Some interesting things about New Orleans and her most famous street that you might not have known:
Synonymous throughout the world with fun, good times and non-stop sensory pleasures, the tourist and commercial Bourbon Street of today started out in an entirely different direction. In 1722 the French Capital in the "New World" was moved from Biloxi (Mississippi) to New Orleans.
French Engineer Adrien de Pauger laid out the master plan for the city and Bourbon Street became one of the La Nouvelle Orleans first streets. It was named to honor the great ruling dynasty of the time, The Bourbons. (Yes, the Bourbons preceded Jack Daniels by a few years).
The Bourbons were one of Europe's most enduring and powerful ruling families. In France, Spain and Naples, they ruled through various eras from 1589 - 1860. France was under the rule of Louis XIV (The Sun King) at the time, and New Orleans was a Bourbon Colony. Bourbon Street was so named to honor him. It remained a stately residential and local shopping street well into the 20th century.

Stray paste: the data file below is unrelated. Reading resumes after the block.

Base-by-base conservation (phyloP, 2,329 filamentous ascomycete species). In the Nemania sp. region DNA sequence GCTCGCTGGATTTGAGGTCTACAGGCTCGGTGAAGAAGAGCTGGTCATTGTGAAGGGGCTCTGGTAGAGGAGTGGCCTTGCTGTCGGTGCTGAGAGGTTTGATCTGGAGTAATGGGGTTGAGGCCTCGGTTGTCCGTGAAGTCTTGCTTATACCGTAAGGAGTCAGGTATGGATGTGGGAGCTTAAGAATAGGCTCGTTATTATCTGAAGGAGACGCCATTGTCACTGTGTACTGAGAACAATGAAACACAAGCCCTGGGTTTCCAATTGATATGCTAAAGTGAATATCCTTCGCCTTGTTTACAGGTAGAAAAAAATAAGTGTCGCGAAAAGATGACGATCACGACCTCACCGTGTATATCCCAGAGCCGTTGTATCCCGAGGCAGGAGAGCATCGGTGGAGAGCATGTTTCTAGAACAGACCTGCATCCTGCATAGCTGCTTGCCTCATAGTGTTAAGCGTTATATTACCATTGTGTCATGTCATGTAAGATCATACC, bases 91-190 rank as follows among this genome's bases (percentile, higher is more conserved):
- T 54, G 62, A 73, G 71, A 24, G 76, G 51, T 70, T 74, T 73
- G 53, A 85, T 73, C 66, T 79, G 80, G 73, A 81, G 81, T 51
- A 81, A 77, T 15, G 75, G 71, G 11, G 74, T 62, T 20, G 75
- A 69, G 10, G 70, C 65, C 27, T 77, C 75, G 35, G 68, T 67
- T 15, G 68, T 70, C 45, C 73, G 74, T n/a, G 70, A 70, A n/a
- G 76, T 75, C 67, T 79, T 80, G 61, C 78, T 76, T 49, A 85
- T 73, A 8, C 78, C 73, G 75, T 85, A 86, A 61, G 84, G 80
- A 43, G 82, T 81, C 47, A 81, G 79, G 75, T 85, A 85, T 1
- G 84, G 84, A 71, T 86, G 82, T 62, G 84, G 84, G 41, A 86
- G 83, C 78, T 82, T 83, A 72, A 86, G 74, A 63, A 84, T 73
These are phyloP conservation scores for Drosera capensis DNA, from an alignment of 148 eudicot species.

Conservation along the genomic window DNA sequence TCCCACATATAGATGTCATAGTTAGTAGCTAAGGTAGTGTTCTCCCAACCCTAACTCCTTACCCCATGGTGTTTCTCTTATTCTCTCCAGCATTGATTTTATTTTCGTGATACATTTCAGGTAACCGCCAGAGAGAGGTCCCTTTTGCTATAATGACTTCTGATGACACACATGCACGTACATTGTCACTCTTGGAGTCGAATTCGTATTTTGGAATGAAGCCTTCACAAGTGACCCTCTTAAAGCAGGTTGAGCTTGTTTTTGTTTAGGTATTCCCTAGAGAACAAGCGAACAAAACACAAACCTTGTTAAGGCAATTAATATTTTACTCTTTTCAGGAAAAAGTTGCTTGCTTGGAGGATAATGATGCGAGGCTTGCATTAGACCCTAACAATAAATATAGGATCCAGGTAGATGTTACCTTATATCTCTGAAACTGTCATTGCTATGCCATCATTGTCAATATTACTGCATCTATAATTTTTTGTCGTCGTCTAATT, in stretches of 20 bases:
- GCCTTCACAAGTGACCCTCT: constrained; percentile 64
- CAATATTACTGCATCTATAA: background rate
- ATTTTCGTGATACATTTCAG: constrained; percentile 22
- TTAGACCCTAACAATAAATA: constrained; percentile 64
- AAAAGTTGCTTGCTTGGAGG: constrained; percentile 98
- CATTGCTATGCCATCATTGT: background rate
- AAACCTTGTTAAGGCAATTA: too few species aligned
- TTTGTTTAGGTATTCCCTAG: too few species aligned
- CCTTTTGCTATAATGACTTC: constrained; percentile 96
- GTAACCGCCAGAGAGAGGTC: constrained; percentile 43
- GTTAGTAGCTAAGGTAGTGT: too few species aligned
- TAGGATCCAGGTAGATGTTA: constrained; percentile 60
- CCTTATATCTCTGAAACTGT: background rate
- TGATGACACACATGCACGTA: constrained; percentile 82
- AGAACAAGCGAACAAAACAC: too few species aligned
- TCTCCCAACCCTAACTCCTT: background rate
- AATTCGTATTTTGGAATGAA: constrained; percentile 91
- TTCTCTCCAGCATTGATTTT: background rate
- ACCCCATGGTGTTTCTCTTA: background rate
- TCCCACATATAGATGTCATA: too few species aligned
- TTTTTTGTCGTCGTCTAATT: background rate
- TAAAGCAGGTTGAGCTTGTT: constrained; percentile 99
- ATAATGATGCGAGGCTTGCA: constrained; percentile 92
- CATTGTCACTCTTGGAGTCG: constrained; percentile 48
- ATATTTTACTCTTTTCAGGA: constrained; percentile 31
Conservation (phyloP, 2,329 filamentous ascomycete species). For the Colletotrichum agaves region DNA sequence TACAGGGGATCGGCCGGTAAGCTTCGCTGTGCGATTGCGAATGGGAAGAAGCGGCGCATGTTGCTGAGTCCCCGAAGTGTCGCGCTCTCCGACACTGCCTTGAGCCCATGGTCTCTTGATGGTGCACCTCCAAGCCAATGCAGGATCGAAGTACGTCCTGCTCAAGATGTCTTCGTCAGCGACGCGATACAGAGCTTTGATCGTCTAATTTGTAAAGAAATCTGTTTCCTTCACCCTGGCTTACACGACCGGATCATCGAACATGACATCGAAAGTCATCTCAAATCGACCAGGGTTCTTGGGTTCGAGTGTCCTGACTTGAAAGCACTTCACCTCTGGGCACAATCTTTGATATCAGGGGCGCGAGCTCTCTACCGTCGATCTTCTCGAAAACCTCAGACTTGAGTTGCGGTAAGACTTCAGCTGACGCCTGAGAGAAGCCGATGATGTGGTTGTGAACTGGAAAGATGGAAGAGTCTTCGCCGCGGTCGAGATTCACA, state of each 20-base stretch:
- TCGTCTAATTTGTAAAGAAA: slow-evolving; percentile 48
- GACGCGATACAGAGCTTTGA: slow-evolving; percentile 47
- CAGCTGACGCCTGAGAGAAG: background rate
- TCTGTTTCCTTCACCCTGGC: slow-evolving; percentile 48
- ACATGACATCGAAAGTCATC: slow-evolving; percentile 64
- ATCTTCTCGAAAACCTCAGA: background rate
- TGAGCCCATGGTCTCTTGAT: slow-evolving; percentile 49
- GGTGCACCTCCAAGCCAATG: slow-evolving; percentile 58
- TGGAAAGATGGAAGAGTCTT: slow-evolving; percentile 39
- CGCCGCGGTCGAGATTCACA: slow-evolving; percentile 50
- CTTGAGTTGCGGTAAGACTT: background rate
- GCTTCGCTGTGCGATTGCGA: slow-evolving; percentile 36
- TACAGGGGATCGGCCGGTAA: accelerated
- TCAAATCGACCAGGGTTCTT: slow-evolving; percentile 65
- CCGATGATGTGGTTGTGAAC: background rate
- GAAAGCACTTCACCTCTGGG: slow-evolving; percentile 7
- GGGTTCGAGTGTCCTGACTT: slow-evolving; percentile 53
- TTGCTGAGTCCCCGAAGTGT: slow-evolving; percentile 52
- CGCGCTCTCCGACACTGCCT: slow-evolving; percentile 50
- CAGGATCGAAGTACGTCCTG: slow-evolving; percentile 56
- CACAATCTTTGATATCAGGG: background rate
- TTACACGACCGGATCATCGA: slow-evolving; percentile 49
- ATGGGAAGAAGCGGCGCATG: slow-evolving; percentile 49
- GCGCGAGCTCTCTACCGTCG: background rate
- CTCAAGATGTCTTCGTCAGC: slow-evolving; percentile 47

The commercial expansion of Bourbon Street began to accelerate in the 1920's and 30's. After the war it became known as primarily a commercial street that catered to the entertainment and purchasing preferences of out of town visitors. It gained international attention in the 50's when "strip clubs" offered carnal viewing pleasures to people from far and wide.
Since then it has grown into one of the biggest and most successful entertainment and retailing areas of the world. Millions of visitors pour through Bourbon Street annually. If you asked most people in the world to name one street that comes to mind when you mention New Orleans and the French Quarter, they'll say BOURBON STREET.
A Mardi Gras MPEG
Mardi Gras Pictures
St. Louis #1/Marie Laveau Tomb